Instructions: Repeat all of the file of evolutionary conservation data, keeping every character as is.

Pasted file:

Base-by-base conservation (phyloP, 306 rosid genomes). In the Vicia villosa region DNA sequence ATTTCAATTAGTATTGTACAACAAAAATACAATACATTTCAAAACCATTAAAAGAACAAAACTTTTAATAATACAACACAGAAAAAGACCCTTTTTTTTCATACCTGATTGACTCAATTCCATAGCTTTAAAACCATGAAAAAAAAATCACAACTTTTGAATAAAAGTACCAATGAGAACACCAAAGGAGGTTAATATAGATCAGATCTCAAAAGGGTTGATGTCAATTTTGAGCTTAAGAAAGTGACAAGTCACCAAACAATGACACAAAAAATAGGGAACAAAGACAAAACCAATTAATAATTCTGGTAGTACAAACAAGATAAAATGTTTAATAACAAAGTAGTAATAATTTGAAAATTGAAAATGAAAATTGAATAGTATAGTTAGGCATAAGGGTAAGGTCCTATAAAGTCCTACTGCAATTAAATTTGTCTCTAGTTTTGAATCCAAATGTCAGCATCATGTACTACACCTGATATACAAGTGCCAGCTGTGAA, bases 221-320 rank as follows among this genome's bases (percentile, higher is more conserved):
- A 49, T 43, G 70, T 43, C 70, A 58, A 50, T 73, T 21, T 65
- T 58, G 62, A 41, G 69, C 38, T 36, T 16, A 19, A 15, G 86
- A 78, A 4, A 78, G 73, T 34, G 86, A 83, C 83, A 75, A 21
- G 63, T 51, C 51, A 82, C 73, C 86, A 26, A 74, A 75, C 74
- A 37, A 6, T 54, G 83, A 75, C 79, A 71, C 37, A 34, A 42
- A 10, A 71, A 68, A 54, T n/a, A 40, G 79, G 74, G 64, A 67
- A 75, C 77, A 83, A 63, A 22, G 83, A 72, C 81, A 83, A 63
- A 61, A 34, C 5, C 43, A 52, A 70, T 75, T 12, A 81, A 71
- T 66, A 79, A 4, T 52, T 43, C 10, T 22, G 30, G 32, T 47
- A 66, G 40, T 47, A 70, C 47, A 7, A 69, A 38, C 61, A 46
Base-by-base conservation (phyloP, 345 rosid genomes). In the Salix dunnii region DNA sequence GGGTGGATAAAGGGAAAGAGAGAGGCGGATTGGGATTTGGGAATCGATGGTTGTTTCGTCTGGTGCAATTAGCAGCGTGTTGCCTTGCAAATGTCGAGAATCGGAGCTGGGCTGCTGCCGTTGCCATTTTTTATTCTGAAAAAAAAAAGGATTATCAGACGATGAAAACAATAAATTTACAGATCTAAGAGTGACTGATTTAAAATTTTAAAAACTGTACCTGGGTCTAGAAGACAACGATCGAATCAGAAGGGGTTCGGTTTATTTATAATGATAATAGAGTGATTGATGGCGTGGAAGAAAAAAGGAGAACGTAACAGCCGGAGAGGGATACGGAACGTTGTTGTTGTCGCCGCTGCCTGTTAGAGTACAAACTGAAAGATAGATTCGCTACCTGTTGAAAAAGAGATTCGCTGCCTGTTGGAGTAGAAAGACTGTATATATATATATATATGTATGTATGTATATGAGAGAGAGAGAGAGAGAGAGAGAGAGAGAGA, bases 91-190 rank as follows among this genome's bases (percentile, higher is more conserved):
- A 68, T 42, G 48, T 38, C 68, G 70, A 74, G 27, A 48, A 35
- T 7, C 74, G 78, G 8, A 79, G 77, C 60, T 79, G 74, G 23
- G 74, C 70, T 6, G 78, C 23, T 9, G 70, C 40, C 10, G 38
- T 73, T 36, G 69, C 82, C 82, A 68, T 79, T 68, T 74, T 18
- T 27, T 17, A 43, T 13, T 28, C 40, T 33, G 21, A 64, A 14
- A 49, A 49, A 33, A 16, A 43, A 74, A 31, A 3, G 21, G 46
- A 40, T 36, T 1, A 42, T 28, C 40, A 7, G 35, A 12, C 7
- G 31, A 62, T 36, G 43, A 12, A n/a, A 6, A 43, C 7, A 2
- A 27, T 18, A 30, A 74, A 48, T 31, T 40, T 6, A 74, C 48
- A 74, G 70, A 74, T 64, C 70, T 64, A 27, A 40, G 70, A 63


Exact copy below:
Base-by-base conservation (phyloP, 306 rosid genomes). In the Vicia villosa region DNA sequence ATTTCAATTAGTATTGTACAACAAAAATACAATACATTTCAAAACCATTAAAAGAACAAAACTTTTAATAATACAACACAGAAAAAGACCCTTTTTTTTCATACCTGATTGACTCAATTCCATAGCTTTAAAACCATGAAAAAAAAATCACAACTTTTGAATAAAAGTACCAATGAGAACACCAAAGGAGGTTAATATAGATCAGATCTCAAAAGGGTTGATGTCAATTTTGAGCTTAAGAAAGTGACAAGTCACCAAACAATGACACAAAAAATAGGGAACAAAGACAAAACCAATTAATAATTCTGGTAGTACAAACAAGATAAAATGTTTAATAACAAAGTAGTAATAATTTGAAAATTGAAAATGAAAATTGAATAGTATAGTTAGGCATAAGGGTAAGGTCCTATAAAGTCCTACTGCAATTAAATTTGTCTCTAGTTTTGAATCCAAATGTCAGCATCATGTACTACACCTGATATACAAGTGCCAGCTGTGAA, bases 221-320 rank as follows among this genome's bases (percentile, higher is more conserved):
- A 49, T 43, G 70, T 43, C 70, A 58, A 50, T 73, T 21, T 65
- T 58, G 62, A 41, G 69, C 38, T 36, T 16, A 19, A 15, G 86
- A 78, A 4, A 78, G 73, T 34, G 86, A 83, C 83, A 75, A 21
- G 63, T 51, C 51, A 82, C 73, C 86, A 26, A 74, A 75, C 74
- A 37, A 6, T 54, G 83, A 75, C 79, A 71, C 37, A 34, A 42
- A 10, A 71, A 68, A 54, T n/a, A 40, G 79, G 74, G 64, A 67
- A 75, C 77, A 83, A 63, A 22, G 83, A 72, C 81, A 83, A 63
- A 61, A 34, C 5, C 43, A 52, A 70, T 75, T 12, A 81, A 71
- T 66, A 79, A 4, T 52, T 43, C 10, T 22, G 30, G 32, T 47
- A 66, G 40, T 47, A 70, C 47, A 7, A 69, A 38, C 61, A 46
Base-by-base conservation (phyloP, 345 rosid genomes). In the Salix dunnii region DNA sequence GGGTGGATAAAGGGAAAGAGAGAGGCGGATTGGGATTTGGGAATCGATGGTTGTTTCGTCTGGTGCAATTAGCAGCGTGTTGCCTTGCAAATGTCGAGAATCGGAGCTGGGCTGCTGCCGTTGCCATTTTTTATTCTGAAAAAAAAAAGGATTATCAGACGATGAAAACAATAAATTTACAGATCTAAGAGTGACTGATTTAAAATTTTAAAAACTGTACCTGGGTCTAGAAGACAACGATCGAATCAGAAGGGGTTCGGTTTATTTATAATGATAATAGAGTGATTGATGGCGTGGAAGAAAAAAGGAGAACGTAACAGCCGGAGAGGGATACGGAACGTTGTTGTTGTCGCCGCTGCCTGTTAGAGTACAAACTGAAAGATAGATTCGCTACCTGTTGAAAAAGAGATTCGCTGCCTGTTGGAGTAGAAAGACTGTATATATATATATATATGTATGTATGTATATGAGAGAGAGAGAGAGAGAGAGAGAGAGAGAGA, bases 91-190 rank as follows among this genome's bases (percentile, higher is more conserved):
- A 68, T 42, G 48, T 38, C 68, G 70, A 74, G 27, A 48, A 35
- T 7, C 74, G 78, G 8, A 79, G 77, C 60, T 79, G 74, G 23
- G 74, C 70, T 6, G 78, C 23, T 9, G 70, C 40, C 10, G 38
- T 73, T 36, G 69, C 82, C 82, A 68, T 79, T 68, T 74, T 18
- T 27, T 17, A 43, T 13, T 28, C 40, T 33, G 21, A 64, A 14
- A 49, A 49, A 33, A 16, A 43, A 74, A 31, A 3, G 21, G 46
- A 40, T 36, T 1, A 42, T 28, C 40, A 7, G 35, A 12, C 7
- G 31, A 62, T 36, G 43, A 12, A n/a, A 6, A 43, C 7, A 2
- A 27, T 18, A 30, A 74, A 48, T 31, T 40, T 6, A 74, C 48
- A 74, G 70, A 74, T 64, C 70, T 64, A 27, A 40, G 70, A 63